Former firefighter topples long-serving Burnaby Mayor Derek Corrigan
Incumbent's 31-year political career ended in election dominated by issues of housing and transit
Political novice Mike Hurley notched a remarkable victory Saturday as the former firefighter beat long-serving incumbent Derek Corrigan in the race for Burnaby mayor.
The upset comes after more than 30 years on city council for Corrigan, 16 of them in the top spot.
"People wanted some change and they wanted a change in the direction at the top in Burnaby so it could start moving in a bit of a different direction," Hurley told supporters gathered to cheer his victory.
"They're going to see a mayor who will listen and a mayor who will act on their wishes each and every day."
Former firefighter Mike Hurley won the race for mayor of <a href="https://twitter.com/hashtag/Burnaby?src=hash&ref_src=twsrc%5Etfw">#Burnaby</a>. He talks about his stunning upset. <a href="https://twitter.com/hashtag/Elxn2018?src=hash&ref_src=twsrc%5Etfw">#Elxn2018</a> <a href="https://t.co/PlmQF9z9CP">pic.twitter.com/PlmQF9z9CP</a>—@cbcnewsbc
Labour's love lost
Along with his wife, former NDP provincial politician Kathy Corrigan, Corrigan has long-dominated Burnaby's political scene.
"I ran for mayor again because I thought the people in Burnaby needed me. I am thankful they don't," Corrigan joked in an emotional concession speech.
He said he has left his mark in the municipality and is proud of what he has accomplished. Corrigan also personally congratulated his rival.
The amicable ending belied a bitter race. Hurley portrayed Corrigan as out of touch with the reality of life in a city where cash-strapped residents are struggling to find homes while watching gleaming high-rise buildings replace older, more affordable housing.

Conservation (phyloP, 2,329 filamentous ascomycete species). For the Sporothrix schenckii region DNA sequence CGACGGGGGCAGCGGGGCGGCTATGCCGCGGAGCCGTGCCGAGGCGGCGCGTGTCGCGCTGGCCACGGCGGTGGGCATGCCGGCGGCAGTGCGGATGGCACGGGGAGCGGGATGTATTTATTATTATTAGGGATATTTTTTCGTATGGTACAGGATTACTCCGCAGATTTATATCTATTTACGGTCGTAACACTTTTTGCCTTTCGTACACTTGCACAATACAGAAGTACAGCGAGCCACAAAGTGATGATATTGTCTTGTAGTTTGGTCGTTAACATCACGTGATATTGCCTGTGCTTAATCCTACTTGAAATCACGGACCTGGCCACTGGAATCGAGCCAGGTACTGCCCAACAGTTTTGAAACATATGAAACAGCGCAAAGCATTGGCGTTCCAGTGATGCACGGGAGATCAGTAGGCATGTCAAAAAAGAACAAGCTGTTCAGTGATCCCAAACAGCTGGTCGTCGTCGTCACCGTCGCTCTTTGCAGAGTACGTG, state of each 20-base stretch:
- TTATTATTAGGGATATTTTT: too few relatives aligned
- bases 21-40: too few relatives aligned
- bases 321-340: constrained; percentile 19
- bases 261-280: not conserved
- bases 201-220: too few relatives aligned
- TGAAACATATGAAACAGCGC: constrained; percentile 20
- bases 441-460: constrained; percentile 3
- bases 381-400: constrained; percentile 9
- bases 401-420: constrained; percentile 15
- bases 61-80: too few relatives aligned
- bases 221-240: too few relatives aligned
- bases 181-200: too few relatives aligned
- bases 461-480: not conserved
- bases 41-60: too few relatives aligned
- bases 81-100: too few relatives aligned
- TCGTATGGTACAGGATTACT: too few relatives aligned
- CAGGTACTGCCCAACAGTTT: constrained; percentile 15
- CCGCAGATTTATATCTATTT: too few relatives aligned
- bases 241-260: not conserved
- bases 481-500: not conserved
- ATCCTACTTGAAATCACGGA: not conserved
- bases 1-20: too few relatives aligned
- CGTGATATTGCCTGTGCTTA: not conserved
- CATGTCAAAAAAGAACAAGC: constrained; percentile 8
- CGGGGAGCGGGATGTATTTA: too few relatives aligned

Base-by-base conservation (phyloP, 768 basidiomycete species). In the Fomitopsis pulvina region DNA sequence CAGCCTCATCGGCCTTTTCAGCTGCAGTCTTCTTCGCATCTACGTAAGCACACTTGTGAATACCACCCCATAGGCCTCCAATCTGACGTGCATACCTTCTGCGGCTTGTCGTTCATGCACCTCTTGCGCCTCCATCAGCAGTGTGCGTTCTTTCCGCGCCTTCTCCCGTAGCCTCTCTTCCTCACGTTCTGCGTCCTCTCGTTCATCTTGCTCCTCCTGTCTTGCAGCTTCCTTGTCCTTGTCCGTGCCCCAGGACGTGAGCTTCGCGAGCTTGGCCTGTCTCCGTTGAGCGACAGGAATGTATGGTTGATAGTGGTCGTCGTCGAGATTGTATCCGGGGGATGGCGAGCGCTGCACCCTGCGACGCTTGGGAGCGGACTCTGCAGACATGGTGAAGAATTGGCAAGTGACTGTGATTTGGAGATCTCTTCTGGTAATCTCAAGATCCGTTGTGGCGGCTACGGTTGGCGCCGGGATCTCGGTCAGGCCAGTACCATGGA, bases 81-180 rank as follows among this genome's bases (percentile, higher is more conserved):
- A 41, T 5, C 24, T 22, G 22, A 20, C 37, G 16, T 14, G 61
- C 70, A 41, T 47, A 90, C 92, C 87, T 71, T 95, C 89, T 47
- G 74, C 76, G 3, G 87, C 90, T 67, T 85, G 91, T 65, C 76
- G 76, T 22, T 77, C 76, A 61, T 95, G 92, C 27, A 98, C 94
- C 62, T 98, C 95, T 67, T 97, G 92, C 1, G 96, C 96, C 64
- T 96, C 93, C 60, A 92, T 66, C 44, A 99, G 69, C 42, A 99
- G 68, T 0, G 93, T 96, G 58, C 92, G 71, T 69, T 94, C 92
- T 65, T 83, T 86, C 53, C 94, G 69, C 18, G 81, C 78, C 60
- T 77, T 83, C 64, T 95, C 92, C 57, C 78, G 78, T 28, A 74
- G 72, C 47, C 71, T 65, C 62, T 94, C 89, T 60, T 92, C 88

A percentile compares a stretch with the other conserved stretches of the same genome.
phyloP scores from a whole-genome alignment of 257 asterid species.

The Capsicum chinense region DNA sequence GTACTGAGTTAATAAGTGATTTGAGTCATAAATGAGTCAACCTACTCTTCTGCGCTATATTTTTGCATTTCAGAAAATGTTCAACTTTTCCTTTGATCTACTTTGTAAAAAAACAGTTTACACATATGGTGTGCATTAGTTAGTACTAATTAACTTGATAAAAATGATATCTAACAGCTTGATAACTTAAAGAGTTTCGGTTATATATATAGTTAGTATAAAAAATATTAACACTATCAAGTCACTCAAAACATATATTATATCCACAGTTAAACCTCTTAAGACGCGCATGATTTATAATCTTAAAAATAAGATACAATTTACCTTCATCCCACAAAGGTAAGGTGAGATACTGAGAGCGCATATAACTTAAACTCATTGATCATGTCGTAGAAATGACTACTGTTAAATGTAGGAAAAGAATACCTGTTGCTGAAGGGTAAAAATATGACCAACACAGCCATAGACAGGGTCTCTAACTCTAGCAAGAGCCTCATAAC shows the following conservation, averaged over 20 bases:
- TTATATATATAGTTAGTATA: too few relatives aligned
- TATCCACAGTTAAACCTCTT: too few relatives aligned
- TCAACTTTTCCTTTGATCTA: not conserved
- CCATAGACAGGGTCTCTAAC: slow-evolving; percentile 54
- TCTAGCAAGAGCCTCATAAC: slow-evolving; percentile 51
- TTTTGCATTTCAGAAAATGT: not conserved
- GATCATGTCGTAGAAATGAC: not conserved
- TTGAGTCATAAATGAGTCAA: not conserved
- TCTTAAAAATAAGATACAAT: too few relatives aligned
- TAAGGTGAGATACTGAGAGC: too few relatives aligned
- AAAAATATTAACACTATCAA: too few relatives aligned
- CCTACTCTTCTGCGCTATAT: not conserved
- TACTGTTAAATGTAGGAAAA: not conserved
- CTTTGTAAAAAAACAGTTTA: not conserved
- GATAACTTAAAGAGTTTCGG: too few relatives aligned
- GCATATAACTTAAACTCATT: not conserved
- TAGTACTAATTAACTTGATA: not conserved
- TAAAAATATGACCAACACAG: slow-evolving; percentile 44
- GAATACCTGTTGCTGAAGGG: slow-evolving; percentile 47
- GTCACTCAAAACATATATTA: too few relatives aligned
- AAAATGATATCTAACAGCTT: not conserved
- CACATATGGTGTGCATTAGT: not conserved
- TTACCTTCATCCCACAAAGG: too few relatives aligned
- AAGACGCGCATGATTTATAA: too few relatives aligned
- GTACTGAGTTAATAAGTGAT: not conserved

Hurley served as the president of the B.C. Provincial Firefighters Association from 2008 to 2016. As an independent, his ties with the labour movement helped him garner the support of groups like teachers and steelworkers who have traditionally supported Corrigan.
Significantly, he also got the vote of the influential New Westminster & District Labour Council, which is based in Burnaby.
Punk frontman wins council seat
While Corrigan was pushed out of office, seven of the city's eight council seats were taken by members of his Burnaby Citizens Association.
The eighth seat was won by Joe Keithley, the colourful former frontman of legendary Vancouver punk band D.O.A. Keithley ran as a candidate for the Green Party.
The makeup of council may provide Hurley with little choice but to continue with some of Corrigan's priorities, but in his campaign, he promised to make the city a more welcoming place for residents.
Classy of Corrigan to speak to his supporters at the end of his 31-year career on council. <br><br>Say what you will about his campaign, or the politician he turned into, but it's never easy in situations like this. <a href="https://t.co/56GQ7w3MsL">https://t.co/56GQ7w3MsL</a>—@j_mcelroy
The issue of the Trans Mountain pipeline also appears likely to loom large in the new council's agenda. Corrigan was a vocal opponent of the project, which would see an expansion of the pipeline to bring diluted bitumen across Burnaby mountain to a port on the city's shores.
Hurley said he would also like to see the project cancelled, but questioned the wisdom of spending taxpayer money on lengthy series of court challenges.
With files from Jon Hernandez